Ma’ashallah, Quran and Hadith are our sources, but there is no way to fully understand the topic without the elucidation of scholars. So go read the article! I can’t figure out how to link directly to the article, so, from the front page, click Misc. Articles and scroll to the very bottom, Heading 4, Other.

Ma’ashallah, while Islam is indeed free from the awful racial concepts we find persisting in the states, Islamic societies are not entirely colorblind. In India and Malaysia, at least, fair skin is generally considered an attractive attribute, the way large eyes or high cheekbones or some other physical characteristic may be. When I first encountered this attitude, it was a little off-putting, since here it is un-PC to consider skin tone at all when assessing a person. But I’ve come to understand it. It doesn’t function much differently than preferring curly hair to straight or a sturdy frame to a thin one. Nobody would dream of thinking less of somebody’s capabilities or individual nature based on it.

And God knows best…


I came home to see Omar Al-Faruq on the front cover of my free copy of Time Magazine. OK, so that explains the embassy closings. That article is serious bad news, except for the fact they caught him. Really, the arrest of Faruq is a perfect example of the war on terrorism done right. Authorities got a lead, they followed it up, they cooperated with the local authorities, they checked his background, they nailed him. Good job, gentlemen. Police work at it’s best.
Contrast that to the denial of visas to 150 honor students from Malaysia. How do you ask a country to make dozens of arrests on your behalf and share intelligence information, then turn around and stiff the best and brightest young people from that country? Supicion should have some grounds. Were the students even in the Muslim Students Association, never mind anything more insidious? Where is the discretion, the individual assessment, the case-by-case examination? Bin who? Denied. Mahathir is playing it cool though. They’ll probably just transfer the kids to Canada.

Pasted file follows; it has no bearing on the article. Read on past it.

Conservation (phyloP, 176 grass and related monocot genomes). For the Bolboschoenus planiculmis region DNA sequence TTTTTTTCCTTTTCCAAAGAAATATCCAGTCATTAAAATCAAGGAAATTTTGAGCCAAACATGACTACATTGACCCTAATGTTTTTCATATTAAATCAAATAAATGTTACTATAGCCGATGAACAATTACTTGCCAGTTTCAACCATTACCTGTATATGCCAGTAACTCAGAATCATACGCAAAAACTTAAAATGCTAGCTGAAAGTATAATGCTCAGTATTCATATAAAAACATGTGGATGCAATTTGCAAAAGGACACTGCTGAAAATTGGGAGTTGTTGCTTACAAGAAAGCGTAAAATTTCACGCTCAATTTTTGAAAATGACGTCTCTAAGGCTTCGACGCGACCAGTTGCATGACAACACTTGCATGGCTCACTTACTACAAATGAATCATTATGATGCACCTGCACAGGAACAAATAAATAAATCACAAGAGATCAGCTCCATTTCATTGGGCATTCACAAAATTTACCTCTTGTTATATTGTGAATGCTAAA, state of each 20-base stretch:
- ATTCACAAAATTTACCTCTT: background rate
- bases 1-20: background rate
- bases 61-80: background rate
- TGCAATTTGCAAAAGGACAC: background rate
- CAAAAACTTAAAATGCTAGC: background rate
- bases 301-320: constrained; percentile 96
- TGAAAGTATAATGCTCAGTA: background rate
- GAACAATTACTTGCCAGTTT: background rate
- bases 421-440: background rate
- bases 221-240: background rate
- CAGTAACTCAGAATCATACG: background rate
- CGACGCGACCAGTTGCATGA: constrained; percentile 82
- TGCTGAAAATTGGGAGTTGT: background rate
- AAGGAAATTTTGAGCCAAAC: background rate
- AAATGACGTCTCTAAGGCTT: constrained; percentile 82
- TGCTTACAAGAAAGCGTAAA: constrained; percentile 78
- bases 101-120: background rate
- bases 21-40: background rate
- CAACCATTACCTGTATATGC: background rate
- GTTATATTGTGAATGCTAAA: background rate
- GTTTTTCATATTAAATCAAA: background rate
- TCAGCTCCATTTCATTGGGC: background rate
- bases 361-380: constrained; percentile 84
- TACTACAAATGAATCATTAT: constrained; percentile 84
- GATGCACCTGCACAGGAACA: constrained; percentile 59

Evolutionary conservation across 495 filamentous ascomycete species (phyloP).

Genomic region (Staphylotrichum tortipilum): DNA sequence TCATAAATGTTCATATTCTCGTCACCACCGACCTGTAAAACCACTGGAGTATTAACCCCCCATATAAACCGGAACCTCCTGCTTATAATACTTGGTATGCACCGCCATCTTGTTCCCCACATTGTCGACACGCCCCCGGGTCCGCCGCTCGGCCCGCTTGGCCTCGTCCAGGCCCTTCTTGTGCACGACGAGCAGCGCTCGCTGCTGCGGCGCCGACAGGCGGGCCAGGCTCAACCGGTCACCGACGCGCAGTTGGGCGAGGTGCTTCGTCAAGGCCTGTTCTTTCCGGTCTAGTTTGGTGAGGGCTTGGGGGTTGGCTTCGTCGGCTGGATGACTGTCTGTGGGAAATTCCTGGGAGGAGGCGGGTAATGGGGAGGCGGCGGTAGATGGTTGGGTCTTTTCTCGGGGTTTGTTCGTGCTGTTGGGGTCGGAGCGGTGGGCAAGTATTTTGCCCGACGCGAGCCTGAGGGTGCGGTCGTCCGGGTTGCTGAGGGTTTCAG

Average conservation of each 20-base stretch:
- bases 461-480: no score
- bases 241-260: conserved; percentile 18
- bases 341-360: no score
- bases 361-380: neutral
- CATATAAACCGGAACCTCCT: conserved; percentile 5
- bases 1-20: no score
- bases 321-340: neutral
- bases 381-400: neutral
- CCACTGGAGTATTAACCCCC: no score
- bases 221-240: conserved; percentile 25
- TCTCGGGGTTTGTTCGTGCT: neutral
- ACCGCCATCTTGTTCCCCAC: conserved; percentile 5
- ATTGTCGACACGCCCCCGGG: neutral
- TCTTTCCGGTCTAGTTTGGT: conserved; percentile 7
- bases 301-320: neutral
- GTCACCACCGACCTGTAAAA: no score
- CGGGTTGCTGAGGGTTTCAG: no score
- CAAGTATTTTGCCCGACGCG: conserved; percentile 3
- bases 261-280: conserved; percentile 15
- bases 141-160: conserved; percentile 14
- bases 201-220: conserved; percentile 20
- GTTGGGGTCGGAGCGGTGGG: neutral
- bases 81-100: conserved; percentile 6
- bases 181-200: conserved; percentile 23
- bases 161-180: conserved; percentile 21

Malaysian students abroad spent RM6

Malaysian students abroad spent RM6 billion this year. That’s almost USD 2 Billion, the great majority of which is spent in the USA. That’s quite an expenditure that US colleges and universities undeniably benefit from. The University of Michigan charges upwards of three times in-state tuition to international students. Why then, did the US Consulate not renew visas for 150 Malay students coming back from visits home? The Malaysian government has been very co-operative in the War on Terror, arresting scores of suspected jihadis back home and affirming the US’s right to prosecute the war. Some goodwill all that cooperation gets. Add to that the humiliating embassy closures on Sept. 11 for unspecified threats and it all gets maddening. Maybe I’m just selfish – everytime Malaysia gets in the news, I know I’ll receive that much more scrutiny next time I cross customs.

The Big Move

The Big Move

Time is moving quickly. The exact date is constantly morphing, but March is a late as it could be, and it could be as early as December. Suddenly, dozens of tasks are popping up. Everything from the hugely obvious (finishing that thesis) to the easily overlooked (laminate those birth certificates) are now time critical.

So many things are nearly impossible to make educated decisions about: is it more economical to buy consumer good X here and have it shipped, or save the freight and buy it there? How much does a nice queen sized bed cost in Kota Samarahan, anyway?

One thing is for sure: I’ll be driving a Proton! Other vehicles are on the market, but the tariffs are skyhigh. It’s the right thing to do anyway. Here I am, a foreigner coming to work over there as a guest. What would it look like to drive a Buick? I’ve been assured by friends that nobody would think twice about my choice of a ride, but I’m not so sure. I’m from Detroit after all. I may drive a Honda with impunity through Flint, but I’m white. If I was a Japanese on a work visa, I’d sure as hell drive a chevy.

Not that I approve of auto patriotism here in the states. It’s more or less meaningless these days. (Malaysia’s a bit different: the Proton is a state industry, at least for the time being.) Over here, we’ve gone from the Big Three to the Big Two And A Half, at best. John Deere tractors have Mitsubishi parts.


Yes! John Deere! I couldn’t believe it either. Your apple pies are probably baked with New Zealand apples, too. The Traderists have already won, I think the saying goes. But I’m not complaining. If it’s a global economy, with global capital and global companies, I might as well be a global citizen. December. Or maybe March.